Category Archives: People

Former Westporter Killed By Lightning

Peter Hawkes — a member of Staples High School’s Class of 2011 — was struck and killed by lightning Tuesday evening in Colorado.

Peter Hawkes, in Staples' 2008 yearbook.

Peter Hawkes, in Staples’ 2008 yearbook.

Hawkes — who appears in the Staples yearbook only during freshman year, in 2008 — was on the Indian Tree golf course in Arvada. Witnesses saw 4 bolts of lightning and 2 men huddling under a tree during the fast-moving storm, which caught golfers by surprise.

A woman with lifeguard training applied CPR, but to no avail.

According to CBS Channel 4 in Denver, this was the 15th death in the US from lightning this year, but the 1st in Colorado.

(For the full CBS story, click here.)

 

North Miami Police Shooter Is A Staples Grad

Jonathon Aledda — the North Miami police officer who shot at an autistic man playing with a toy truck, wounding instead his black caregiver — is a Staples alumnus.

Jonathon Aledda, in the Staples High School Class of 2004 yearbook.

Jonathon Aledda, in the Staples High School Class of 2004 yearbook.

Aledda played Staples football, and was a hurdler on the high school track team. He graduated in 2004.

A 4-year veteran of the department, SWAT member and Officer of the Month in October 2014, he has been placed on administrative leave without pay.

The Miami Herald described the difficult challenges officers face:

As happens often with people who suffer from severe autism, the 27-year-old wandered away from his caregivers, in this case leaving a group home. Someone in the neighborhood misinterpreted his behavior, calling 911 while apparently mistaking his toy truck for a gun.

When North Miami police confronted the man sitting cross-legged in the middle of an intersection, he refused commands to lay down. That’s not unusual, experts say, for profoundly autistic people who cannot process verbal commands from police officers trained to think the worst.

“It looks like they’re being defiant, when in fact they have a disability,” said National Autism Association spokeswoman Wendy Fournier. “A lot of times they’re not verbal either, so they can’t even talk to police to explain why they are not responding.”

“This case is so crazy. I’m so glad that the man didn’t get shot and so grateful that his caregiver is going to be OK.”

Jonathon Aledda in 2016.

Jonathon Aledda in 2016.

The shooting of caretaker Charles Kinsey sparked widespread outrage Thursday after bystander video emerged showing him with his arms raised as police officers confronted the unnamed autistic man, who began hollering loudly. The president of North Miami’s police union said Thursday that the officer was aiming for the autistic man — fearing Kinsey was in danger — but hit the caretaker by mistake.

Long May She Wave

I sure screwed up yesterday’s post about a “missing” AED. (It wasn’t stolen from Winslow Park at all – it had never been installed. I also misidentified the donor — it’s the Gudis Family Foundation and Norwalk Hospital, not the Adam Greenlee Foundation. Click here to see how many times I could be wrong in one post.)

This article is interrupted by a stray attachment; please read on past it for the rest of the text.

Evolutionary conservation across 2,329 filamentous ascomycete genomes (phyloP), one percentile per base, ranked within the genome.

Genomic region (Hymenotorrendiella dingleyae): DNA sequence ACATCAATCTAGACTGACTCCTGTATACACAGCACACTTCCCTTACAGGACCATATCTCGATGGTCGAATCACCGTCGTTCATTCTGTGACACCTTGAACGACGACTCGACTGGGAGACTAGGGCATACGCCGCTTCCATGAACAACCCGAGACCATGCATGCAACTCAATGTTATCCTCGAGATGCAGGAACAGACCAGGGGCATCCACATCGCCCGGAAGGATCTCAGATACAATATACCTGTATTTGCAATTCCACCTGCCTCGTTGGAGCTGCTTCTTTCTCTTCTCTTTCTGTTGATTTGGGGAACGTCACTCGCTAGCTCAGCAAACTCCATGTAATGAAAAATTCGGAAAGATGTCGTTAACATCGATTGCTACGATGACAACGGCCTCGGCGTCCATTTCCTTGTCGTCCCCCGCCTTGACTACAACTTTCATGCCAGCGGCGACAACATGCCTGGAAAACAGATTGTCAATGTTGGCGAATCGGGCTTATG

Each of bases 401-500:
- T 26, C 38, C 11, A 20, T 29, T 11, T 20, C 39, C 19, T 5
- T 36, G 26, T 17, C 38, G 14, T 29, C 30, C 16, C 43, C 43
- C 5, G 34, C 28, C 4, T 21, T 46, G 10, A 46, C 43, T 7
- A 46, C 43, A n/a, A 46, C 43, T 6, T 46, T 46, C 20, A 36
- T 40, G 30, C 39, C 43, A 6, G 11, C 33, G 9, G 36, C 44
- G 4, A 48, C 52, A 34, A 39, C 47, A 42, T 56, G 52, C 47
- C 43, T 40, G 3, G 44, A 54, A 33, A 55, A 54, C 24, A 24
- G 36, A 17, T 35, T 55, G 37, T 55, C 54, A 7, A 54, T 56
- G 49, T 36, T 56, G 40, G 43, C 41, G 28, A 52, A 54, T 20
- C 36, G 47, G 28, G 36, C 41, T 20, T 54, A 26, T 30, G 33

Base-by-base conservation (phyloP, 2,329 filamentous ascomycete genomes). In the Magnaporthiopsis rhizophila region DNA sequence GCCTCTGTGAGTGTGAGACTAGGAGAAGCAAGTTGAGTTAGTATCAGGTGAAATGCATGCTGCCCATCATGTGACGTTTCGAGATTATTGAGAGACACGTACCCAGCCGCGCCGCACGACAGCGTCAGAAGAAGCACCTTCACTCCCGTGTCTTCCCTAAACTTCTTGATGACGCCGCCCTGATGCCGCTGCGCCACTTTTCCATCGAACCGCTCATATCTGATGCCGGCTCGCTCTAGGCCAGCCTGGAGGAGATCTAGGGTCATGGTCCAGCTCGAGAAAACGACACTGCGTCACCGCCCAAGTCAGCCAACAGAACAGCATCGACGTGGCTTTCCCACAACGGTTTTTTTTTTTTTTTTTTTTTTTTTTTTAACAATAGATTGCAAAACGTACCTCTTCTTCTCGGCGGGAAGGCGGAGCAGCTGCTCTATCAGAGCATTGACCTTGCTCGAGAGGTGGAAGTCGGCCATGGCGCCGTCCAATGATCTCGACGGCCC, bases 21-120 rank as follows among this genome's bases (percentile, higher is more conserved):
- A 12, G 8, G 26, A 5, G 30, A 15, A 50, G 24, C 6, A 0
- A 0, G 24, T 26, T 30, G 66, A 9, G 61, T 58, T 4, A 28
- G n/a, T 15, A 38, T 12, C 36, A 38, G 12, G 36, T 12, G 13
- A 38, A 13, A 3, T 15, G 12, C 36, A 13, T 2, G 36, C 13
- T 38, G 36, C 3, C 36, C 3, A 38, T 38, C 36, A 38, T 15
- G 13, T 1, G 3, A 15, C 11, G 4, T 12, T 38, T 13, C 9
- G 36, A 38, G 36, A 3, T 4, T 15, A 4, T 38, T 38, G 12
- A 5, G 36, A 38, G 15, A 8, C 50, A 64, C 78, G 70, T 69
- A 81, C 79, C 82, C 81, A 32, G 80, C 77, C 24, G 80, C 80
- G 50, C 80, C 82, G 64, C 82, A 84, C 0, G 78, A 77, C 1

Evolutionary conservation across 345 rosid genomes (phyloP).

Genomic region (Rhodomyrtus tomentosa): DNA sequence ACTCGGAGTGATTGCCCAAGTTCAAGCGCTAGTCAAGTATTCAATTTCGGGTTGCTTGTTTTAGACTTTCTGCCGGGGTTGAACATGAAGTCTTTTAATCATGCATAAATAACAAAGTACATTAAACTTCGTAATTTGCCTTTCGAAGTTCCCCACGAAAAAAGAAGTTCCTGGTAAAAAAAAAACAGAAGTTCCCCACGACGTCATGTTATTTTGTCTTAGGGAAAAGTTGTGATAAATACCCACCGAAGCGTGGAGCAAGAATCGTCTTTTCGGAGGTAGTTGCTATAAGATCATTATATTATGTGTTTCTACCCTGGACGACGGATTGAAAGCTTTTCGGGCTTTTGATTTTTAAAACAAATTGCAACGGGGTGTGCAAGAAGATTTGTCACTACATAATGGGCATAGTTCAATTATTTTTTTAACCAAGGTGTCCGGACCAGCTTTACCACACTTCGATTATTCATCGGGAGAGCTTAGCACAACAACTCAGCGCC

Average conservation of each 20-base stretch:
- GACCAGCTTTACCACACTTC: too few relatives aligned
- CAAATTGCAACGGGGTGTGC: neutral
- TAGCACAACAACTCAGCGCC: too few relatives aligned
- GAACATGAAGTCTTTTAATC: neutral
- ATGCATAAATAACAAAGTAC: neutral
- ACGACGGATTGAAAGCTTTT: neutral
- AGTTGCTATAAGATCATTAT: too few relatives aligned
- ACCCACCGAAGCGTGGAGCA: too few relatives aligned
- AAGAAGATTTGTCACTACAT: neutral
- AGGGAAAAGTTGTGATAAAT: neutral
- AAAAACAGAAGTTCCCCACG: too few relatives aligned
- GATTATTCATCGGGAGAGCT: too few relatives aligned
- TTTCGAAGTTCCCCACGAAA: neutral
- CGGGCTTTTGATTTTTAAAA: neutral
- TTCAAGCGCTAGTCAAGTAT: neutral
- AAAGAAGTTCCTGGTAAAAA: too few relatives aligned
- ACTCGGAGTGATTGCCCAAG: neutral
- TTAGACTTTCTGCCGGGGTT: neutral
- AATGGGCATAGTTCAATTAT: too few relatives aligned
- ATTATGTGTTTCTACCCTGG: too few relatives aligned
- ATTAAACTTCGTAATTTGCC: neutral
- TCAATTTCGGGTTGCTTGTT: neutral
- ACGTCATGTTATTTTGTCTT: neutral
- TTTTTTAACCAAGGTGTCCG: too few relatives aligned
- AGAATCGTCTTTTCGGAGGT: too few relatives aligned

This one is on the money.

A year ago, Tarantino owner John Paul Marchetti installed an American flag outside his Railroad Place restaurant.

He’s a proud Marine Corps Reserves veteran — he served in Iraq — and was honored to fly it 24/7.

Tarantino flag

Yesterday, he and his brothers — co-owners of the popular Saugatuck spot — noticed the flag was gone.

Marchetti was angry. “This country gave my immigrant parents everything,” he said. “The flag is a symbol of freedom. Someone stole that symbol.”

I told Marchetti I would post the story on “06880.” We’d ask the thief to return the flag, no questions asked.

Meanwhile, Marchetti posted a photo on social media.

Westport Hardware Store owner Richie Velez saw it. He promised to bring a replacement over, as soon as he got off work.

So, if you’re the flag thief, do the right thing. Hand it off to someone who can fly it as proudly as Marchetti, and cares as much as Velez.

(Hat tip: Johnny Carrier)

Pictures From A Party

If you were among the 100 or so folks who made it to Compo for yesterday evening’s 4th annual “06880” blog party: thanks!

It was a wonderful evening: fun, relaxed, beautiful, filled with very cool people, very good food, and very great weather.

If you could not join us, here’s the next best thing.

PS: We hope to see you there next year!

Bart Shuldman brought a pair of dueling beverages: Trump Tonic ("Make America grape again") and Hillary Hooch ("classified flavor").

Bart Shuldman brought a pair of dueling beverages: Trump Tonic (“Make America grape again”) and Hillary Hooch (“classified flavor”).

"06880" party-goers had the best tables, the best views -- and the best time -- at Compo last night.

“06880” party-goers had the best tables, the best views — and the best time — at Compo last night.

Musician Warren Bloom (harmonica, guitar) and artist Miggs Burroughs (painting, photography, graphic design) compared their awesome heads of hair.

Musician Warren Bloom (harmonica, guitar) and artist Miggs Burroughs (painting, photography, graphic design) compared their awesome heads of hair.

Honoring the party with "06880" hats -- well, 3 of the 4, anyway.